One real-time example of innovation in the real estate brokerage space is the emergence of alternative brokerages, which use AI and other technologies to offer a more streamlined and cost-effective way to buy and sell properties.
For example, AI-powered brokerages can offer a range of services that traditional brokers cannot, such as quickly produced AI-driven, highly personalized property recommendations, virtual property tours, and automated property valuations.
These technologies can provide a more seamless, faster, and more cost-effective service for buyers and sellers, disrupting the traditional value offered by a real estate agent. These marketplaces also allow buyers and sellers a wealth of data and tools to help buyers and sellers make informed decisions.
In fact, these technologies are so promising that Amazon is currently shoring up resources to enter this marketplace. A threat, Koot asserts, will be the real downfall of the industry as we know it.
Given that such marketplaces are in their infancy, however, the technologies we often hear about and such innovative companies have yet to fully displace the role of the real estate agent; nonetheless, they have changed the value of real estate brokerages as the ultimate source of leads for agents and will also change what consumers, agents and brokerages expect from real estate associations. This is where the Innovator’s Dilemma comes into play, as traditional real estate broker/owners and agents face the challenge of adapting to this new reality.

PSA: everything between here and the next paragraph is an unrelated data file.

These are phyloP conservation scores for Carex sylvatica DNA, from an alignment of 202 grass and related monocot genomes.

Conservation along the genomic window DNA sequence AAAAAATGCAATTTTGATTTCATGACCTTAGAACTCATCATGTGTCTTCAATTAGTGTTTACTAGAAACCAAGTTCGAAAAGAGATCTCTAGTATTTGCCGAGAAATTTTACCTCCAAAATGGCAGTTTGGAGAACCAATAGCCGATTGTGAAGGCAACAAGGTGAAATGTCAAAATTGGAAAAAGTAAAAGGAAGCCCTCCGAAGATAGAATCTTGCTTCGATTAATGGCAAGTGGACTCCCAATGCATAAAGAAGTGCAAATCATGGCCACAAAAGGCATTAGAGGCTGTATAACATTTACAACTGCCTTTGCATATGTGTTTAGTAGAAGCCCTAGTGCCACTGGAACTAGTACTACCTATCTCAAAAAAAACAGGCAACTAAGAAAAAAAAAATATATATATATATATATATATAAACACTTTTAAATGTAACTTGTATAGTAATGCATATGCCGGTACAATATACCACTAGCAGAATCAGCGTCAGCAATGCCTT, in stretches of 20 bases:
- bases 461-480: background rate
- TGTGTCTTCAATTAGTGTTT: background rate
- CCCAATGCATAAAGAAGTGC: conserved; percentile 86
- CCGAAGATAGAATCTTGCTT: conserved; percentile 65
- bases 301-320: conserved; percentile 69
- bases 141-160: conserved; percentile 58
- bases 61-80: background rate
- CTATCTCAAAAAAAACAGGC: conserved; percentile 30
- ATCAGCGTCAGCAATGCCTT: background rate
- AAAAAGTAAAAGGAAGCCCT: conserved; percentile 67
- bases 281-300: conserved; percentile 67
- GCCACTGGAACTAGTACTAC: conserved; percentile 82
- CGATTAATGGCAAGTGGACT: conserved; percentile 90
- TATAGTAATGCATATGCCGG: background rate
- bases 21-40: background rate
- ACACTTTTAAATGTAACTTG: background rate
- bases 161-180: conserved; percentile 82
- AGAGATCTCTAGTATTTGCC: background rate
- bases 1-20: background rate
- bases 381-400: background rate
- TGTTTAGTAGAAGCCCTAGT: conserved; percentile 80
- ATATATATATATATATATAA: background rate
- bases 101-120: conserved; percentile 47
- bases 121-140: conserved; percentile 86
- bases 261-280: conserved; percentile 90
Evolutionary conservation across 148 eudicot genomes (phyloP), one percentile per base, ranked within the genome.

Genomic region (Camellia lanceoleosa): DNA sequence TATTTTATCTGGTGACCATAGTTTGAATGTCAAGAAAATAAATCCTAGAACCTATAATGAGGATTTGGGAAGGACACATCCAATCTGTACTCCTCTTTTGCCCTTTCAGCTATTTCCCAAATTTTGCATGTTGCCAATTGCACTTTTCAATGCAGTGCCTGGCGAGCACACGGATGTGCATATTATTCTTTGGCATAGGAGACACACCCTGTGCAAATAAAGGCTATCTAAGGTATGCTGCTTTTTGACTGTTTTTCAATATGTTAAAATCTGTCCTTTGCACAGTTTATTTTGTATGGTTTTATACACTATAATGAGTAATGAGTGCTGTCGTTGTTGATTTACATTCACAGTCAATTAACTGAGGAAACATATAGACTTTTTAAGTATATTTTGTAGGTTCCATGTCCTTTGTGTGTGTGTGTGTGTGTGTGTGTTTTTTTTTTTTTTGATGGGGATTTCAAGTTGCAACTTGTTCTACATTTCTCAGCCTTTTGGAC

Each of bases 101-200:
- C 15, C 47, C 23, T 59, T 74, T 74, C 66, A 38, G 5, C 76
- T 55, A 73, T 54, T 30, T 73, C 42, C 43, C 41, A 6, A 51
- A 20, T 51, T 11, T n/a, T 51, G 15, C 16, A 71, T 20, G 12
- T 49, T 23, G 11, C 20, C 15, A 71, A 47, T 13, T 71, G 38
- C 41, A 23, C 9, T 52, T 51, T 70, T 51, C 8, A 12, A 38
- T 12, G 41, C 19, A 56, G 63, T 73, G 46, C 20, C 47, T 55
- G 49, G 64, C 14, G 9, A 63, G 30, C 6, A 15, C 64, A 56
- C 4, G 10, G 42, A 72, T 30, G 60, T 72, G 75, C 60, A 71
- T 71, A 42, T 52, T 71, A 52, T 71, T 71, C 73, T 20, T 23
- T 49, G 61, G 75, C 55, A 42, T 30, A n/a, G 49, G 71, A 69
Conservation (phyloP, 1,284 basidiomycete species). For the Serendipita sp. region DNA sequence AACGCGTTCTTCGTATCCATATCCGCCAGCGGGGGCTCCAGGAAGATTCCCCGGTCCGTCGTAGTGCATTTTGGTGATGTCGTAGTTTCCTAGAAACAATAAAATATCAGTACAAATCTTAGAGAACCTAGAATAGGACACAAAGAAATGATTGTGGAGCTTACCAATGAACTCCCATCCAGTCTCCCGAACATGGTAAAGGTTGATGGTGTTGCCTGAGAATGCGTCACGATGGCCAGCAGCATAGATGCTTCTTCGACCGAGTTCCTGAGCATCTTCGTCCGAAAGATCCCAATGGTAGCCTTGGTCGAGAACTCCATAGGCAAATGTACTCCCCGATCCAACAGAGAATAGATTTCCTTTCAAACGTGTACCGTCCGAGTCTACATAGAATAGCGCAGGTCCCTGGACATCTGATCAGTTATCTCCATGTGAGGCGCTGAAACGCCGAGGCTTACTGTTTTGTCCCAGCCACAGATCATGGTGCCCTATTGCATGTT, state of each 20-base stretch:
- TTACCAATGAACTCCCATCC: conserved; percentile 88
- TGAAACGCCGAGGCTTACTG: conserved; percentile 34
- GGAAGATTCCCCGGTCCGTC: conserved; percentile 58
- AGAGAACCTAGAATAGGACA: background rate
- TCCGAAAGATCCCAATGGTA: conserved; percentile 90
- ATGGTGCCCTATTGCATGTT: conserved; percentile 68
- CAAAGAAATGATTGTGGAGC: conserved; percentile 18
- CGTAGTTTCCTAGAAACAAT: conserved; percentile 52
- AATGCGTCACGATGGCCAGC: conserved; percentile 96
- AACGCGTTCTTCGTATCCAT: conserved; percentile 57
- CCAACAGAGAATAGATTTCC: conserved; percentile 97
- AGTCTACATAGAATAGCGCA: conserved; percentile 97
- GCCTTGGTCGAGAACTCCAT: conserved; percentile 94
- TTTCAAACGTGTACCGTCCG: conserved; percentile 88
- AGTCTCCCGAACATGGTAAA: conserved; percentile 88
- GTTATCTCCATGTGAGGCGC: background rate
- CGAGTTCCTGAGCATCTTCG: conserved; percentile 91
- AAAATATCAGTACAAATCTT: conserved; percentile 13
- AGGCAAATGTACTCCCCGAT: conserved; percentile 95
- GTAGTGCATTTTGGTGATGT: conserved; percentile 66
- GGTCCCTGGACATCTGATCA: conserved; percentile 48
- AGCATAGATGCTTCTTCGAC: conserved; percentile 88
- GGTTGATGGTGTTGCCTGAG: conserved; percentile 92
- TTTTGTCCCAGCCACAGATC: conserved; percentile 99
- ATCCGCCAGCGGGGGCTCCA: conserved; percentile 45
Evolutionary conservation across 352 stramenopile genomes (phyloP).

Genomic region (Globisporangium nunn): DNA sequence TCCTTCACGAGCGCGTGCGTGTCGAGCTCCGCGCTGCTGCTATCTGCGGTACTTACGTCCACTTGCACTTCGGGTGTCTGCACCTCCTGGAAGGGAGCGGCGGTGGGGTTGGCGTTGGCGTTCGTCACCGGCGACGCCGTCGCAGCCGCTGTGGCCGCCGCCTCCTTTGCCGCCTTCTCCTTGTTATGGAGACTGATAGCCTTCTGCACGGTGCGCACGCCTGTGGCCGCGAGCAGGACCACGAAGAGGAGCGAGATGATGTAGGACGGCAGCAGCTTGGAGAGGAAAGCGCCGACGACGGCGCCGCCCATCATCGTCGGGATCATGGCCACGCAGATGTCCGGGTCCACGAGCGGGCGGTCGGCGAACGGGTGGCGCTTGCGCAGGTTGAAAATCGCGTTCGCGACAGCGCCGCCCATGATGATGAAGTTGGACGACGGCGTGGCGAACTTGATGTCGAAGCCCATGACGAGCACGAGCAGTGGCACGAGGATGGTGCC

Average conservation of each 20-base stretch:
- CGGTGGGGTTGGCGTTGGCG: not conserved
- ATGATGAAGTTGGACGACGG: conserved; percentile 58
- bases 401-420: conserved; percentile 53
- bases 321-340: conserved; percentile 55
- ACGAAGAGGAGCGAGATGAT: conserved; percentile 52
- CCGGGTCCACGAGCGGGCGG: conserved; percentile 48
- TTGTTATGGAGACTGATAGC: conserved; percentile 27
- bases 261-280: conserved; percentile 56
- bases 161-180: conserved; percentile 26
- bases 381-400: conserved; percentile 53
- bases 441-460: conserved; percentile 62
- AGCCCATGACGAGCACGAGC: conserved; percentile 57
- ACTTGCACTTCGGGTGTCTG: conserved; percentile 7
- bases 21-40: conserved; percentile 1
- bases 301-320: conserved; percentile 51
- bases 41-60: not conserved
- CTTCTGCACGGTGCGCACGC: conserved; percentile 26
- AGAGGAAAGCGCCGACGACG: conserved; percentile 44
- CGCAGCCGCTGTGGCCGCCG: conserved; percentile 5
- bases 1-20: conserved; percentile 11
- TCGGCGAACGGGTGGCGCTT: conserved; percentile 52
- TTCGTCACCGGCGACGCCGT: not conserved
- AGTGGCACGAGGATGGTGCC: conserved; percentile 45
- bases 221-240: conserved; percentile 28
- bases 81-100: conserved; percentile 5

“If we continue to promote protectionism over innovation, we leave room for non-industry players to control the future of our industry.”
-Trevor Koot CEO, BCREA